The lives of campaigners like us are usually lonely, tough and enduring, but as you so rightly pointed out, there are so few of us doing it, that we have to keep fighting and banging our heads on walls: even if it takes a lifetime! A life spent trying is more precious in the eyes of Allah (SWT) than an average, conformist life: even if you live halal and toe the line, what is the point if you are not changing your society! With regards to FGM, the next post deals with practical things people can do if they wish to add their voices to this particular campaign, so watch out for it!
    To your question about hadaith: here, again, you’ll find that our shias have not been very affective at spreading the truth we have: so utterly stupid when you consider the infinite truth and wisdom we have been given! That said, if you visit you’ll find a comprehensive online digital library (which is accessible for the most part), it contains hadaith sections, and other areas dealing with the life journeys of individual imams (A.S), which also contain sub-sections on there risalas and hadaith. The library also holds research texts written by the hawza students, which are wonderful sources of hadaith from the ahlulbayt (A.S), as their research demands that they seek out traditional hadaith, translate them, analyse them etc. If you’ve already tried these and not found them helpful, let me know and I’ll see what else I can find for you! Other wise, I’d say listen to lectures, attend majliss and always take notes when an unknown hadaith is mentioned, so that you can use/refer to it later if needed.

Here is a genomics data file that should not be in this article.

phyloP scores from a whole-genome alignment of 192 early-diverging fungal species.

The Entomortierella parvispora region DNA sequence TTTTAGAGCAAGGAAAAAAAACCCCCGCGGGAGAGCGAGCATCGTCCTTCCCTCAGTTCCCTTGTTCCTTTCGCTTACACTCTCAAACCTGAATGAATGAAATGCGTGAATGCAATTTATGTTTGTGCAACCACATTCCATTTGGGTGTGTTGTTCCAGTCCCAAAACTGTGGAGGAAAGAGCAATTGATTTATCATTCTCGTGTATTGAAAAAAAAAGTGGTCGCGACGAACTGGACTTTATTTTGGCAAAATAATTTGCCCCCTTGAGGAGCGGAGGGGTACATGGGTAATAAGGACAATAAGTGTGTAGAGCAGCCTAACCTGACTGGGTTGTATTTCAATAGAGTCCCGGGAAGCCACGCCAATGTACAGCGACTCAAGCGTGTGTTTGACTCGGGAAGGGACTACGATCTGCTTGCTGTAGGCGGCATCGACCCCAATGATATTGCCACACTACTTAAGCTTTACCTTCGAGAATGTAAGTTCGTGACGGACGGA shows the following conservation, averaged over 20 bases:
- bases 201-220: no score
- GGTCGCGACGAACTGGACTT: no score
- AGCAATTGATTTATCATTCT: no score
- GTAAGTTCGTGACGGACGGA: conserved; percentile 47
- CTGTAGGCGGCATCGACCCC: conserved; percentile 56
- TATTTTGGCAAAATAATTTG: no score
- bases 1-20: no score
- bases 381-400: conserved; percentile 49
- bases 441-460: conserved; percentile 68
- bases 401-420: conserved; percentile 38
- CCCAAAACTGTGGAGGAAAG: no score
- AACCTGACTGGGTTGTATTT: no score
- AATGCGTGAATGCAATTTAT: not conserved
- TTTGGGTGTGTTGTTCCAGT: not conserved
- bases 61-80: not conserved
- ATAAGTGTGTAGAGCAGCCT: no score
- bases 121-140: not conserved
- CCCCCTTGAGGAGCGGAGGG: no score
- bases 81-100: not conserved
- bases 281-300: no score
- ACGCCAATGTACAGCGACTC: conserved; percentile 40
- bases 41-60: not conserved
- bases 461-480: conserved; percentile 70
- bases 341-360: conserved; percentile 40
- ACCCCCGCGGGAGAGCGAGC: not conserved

I’ll keep you posted on campaigning at my end, and you must do the same: while we often feel like we are alone, we are most certainly not: and blogging is actually a very powerful medium: this blog has generated friends, invites to speak and allot more for me, yours is far superior to mine, so you must do all you can to push and create awareness of it: Insha Allah one day we shall indeed overcome!

  3. Sallams,
    I completely forgot about Anyway I'll definitely be waiting for the